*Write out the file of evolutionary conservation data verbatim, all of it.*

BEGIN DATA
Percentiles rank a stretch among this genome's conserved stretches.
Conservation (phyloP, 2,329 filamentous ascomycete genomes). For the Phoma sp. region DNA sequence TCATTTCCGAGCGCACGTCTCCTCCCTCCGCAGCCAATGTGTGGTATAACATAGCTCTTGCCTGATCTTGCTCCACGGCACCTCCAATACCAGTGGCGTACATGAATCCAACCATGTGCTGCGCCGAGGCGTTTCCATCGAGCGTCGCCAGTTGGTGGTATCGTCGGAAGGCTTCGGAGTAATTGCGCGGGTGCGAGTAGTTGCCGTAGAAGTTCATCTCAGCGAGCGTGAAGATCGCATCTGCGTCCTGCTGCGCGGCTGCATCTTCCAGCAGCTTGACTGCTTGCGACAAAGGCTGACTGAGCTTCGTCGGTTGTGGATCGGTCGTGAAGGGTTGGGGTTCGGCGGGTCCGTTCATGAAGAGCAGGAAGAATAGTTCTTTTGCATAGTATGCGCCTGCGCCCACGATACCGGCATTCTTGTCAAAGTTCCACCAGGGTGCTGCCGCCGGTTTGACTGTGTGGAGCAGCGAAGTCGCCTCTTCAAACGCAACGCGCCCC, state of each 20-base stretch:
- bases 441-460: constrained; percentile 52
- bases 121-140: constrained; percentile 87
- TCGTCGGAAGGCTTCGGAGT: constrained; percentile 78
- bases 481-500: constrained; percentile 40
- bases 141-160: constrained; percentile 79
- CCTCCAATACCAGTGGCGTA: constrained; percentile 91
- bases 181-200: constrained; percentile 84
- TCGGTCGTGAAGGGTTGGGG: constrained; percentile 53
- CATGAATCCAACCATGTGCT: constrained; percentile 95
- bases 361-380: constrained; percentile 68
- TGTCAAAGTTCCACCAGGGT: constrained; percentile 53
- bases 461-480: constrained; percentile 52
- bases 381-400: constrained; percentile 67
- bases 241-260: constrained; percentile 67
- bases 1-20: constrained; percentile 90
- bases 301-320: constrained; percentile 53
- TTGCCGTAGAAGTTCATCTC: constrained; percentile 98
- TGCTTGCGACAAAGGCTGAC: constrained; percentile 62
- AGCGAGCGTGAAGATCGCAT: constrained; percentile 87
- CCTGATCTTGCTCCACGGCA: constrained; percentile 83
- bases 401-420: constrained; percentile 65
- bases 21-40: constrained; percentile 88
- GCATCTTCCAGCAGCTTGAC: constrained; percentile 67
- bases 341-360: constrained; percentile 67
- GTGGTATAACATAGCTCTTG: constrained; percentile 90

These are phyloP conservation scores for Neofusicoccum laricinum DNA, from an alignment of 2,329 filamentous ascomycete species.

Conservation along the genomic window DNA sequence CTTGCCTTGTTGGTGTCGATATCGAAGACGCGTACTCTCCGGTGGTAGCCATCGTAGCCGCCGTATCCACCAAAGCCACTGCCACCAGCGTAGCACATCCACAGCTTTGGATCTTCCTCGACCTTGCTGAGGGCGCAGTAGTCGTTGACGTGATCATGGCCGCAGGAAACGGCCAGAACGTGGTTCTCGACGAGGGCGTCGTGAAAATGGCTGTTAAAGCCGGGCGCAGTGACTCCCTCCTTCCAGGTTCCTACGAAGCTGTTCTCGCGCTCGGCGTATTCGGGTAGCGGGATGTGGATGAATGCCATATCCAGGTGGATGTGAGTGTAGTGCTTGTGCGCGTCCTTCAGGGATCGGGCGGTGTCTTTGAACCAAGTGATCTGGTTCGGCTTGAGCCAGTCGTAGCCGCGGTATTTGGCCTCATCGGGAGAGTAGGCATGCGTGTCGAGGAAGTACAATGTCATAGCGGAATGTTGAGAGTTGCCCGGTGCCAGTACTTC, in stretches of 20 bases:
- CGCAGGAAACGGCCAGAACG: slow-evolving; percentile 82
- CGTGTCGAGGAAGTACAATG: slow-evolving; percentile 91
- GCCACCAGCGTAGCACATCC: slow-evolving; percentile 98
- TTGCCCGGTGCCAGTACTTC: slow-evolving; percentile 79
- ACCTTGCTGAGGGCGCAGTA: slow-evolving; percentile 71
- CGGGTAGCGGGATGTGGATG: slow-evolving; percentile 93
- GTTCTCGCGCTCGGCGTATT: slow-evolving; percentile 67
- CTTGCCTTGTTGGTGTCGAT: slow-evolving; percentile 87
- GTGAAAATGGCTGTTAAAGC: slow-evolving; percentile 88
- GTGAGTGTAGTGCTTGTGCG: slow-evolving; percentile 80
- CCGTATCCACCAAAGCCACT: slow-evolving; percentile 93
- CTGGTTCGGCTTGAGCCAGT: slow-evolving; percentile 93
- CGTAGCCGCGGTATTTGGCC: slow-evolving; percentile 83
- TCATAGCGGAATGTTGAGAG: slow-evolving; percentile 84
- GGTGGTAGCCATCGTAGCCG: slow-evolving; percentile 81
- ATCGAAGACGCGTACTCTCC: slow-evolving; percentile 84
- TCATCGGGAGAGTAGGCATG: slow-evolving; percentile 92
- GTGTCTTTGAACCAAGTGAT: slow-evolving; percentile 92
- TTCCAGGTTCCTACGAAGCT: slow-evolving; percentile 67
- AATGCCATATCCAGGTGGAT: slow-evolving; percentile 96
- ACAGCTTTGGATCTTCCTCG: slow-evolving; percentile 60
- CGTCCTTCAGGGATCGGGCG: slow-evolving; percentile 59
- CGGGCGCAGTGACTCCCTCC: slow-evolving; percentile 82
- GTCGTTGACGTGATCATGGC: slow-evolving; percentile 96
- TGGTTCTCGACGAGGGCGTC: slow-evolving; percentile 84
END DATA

Percentiles rank a stretch among this genome's conserved stretches.
Conservation (phyloP, 2,329 filamentous ascomycete genomes). For the Phoma sp. region DNA sequence TCATTTCCGAGCGCACGTCTCCTCCCTCCGCAGCCAATGTGTGGTATAACATAGCTCTTGCCTGATCTTGCTCCACGGCACCTCCAATACCAGTGGCGTACATGAATCCAACCATGTGCTGCGCCGAGGCGTTTCCATCGAGCGTCGCCAGTTGGTGGTATCGTCGGAAGGCTTCGGAGTAATTGCGCGGGTGCGAGTAGTTGCCGTAGAAGTTCATCTCAGCGAGCGTGAAGATCGCATCTGCGTCCTGCTGCGCGGCTGCATCTTCCAGCAGCTTGACTGCTTGCGACAAAGGCTGACTGAGCTTCGTCGGTTGTGGATCGGTCGTGAAGGGTTGGGGTTCGGCGGGTCCGTTCATGAAGAGCAGGAAGAATAGTTCTTTTGCATAGTATGCGCCTGCGCCCACGATACCGGCATTCTTGTCAAAGTTCCACCAGGGTGCTGCCGCCGGTTTGACTGTGTGGAGCAGCGAAGTCGCCTCTTCAAACGCAACGCGCCCC, state of each 20-base stretch:
- bases 441-460: constrained; percentile 52
- bases 121-140: constrained; percentile 87
- TCGTCGGAAGGCTTCGGAGT: constrained; percentile 78
- bases 481-500: constrained; percentile 40
- bases 141-160: constrained; percentile 79
- CCTCCAATACCAGTGGCGTA: constrained; percentile 91
- bases 181-200: constrained; percentile 84
- TCGGTCGTGAAGGGTTGGGG: constrained; percentile 53
- CATGAATCCAACCATGTGCT: constrained; percentile 95
- bases 361-380: constrained; percentile 68
- TGTCAAAGTTCCACCAGGGT: constrained; percentile 53
- bases 461-480: constrained; percentile 52
- bases 381-400: constrained; percentile 67
- bases 241-260: constrained; percentile 67
- bases 1-20: constrained; percentile 90
- bases 301-320: constrained; percentile 53
- TTGCCGTAGAAGTTCATCTC: constrained; percentile 98
- TGCTTGCGACAAAGGCTGAC: constrained; percentile 62
- AGCGAGCGTGAAGATCGCAT: constrained; percentile 87
- CCTGATCTTGCTCCACGGCA: constrained; percentile 83
- bases 401-420: constrained; percentile 65
- bases 21-40: constrained; percentile 88
- GCATCTTCCAGCAGCTTGAC: constrained; percentile 67
- bases 341-360: constrained; percentile 67
- GTGGTATAACATAGCTCTTG: constrained; percentile 90

These are phyloP conservation scores for Neofusicoccum laricinum DNA, from an alignment of 2,329 filamentous ascomycete species.

Conservation along the genomic window DNA sequence CTTGCCTTGTTGGTGTCGATATCGAAGACGCGTACTCTCCGGTGGTAGCCATCGTAGCCGCCGTATCCACCAAAGCCACTGCCACCAGCGTAGCACATCCACAGCTTTGGATCTTCCTCGACCTTGCTGAGGGCGCAGTAGTCGTTGACGTGATCATGGCCGCAGGAAACGGCCAGAACGTGGTTCTCGACGAGGGCGTCGTGAAAATGGCTGTTAAAGCCGGGCGCAGTGACTCCCTCCTTCCAGGTTCCTACGAAGCTGTTCTCGCGCTCGGCGTATTCGGGTAGCGGGATGTGGATGAATGCCATATCCAGGTGGATGTGAGTGTAGTGCTTGTGCGCGTCCTTCAGGGATCGGGCGGTGTCTTTGAACCAAGTGATCTGGTTCGGCTTGAGCCAGTCGTAGCCGCGGTATTTGGCCTCATCGGGAGAGTAGGCATGCGTGTCGAGGAAGTACAATGTCATAGCGGAATGTTGAGAGTTGCCCGGTGCCAGTACTTC, in stretches of 20 bases:
- CGCAGGAAACGGCCAGAACG: slow-evolving; percentile 82
- CGTGTCGAGGAAGTACAATG: slow-evolving; percentile 91
- GCCACCAGCGTAGCACATCC: slow-evolving; percentile 98
- TTGCCCGGTGCCAGTACTTC: slow-evolving; percentile 79
- ACCTTGCTGAGGGCGCAGTA: slow-evolving; percentile 71
- CGGGTAGCGGGATGTGGATG: slow-evolving; percentile 93
- GTTCTCGCGCTCGGCGTATT: slow-evolving; percentile 67
- CTTGCCTTGTTGGTGTCGAT: slow-evolving; percentile 87
- GTGAAAATGGCTGTTAAAGC: slow-evolving; percentile 88
- GTGAGTGTAGTGCTTGTGCG: slow-evolving; percentile 80
- CCGTATCCACCAAAGCCACT: slow-evolving; percentile 93
- CTGGTTCGGCTTGAGCCAGT: slow-evolving; percentile 93
- CGTAGCCGCGGTATTTGGCC: slow-evolving; percentile 83
- TCATAGCGGAATGTTGAGAG: slow-evolving; percentile 84
- GGTGGTAGCCATCGTAGCCG: slow-evolving; percentile 81
- ATCGAAGACGCGTACTCTCC: slow-evolving; percentile 84
- TCATCGGGAGAGTAGGCATG: slow-evolving; percentile 92
- GTGTCTTTGAACCAAGTGAT: slow-evolving; percentile 92
- TTCCAGGTTCCTACGAAGCT: slow-evolving; percentile 67
- AATGCCATATCCAGGTGGAT: slow-evolving; percentile 96
- ACAGCTTTGGATCTTCCTCG: slow-evolving; percentile 60
- CGTCCTTCAGGGATCGGGCG: slow-evolving; percentile 59
- CGGGCGCAGTGACTCCCTCC: slow-evolving; percentile 82
- GTCGTTGACGTGATCATGGC: slow-evolving; percentile 96
- TGGTTCTCGACGAGGGCGTC: slow-evolving; percentile 84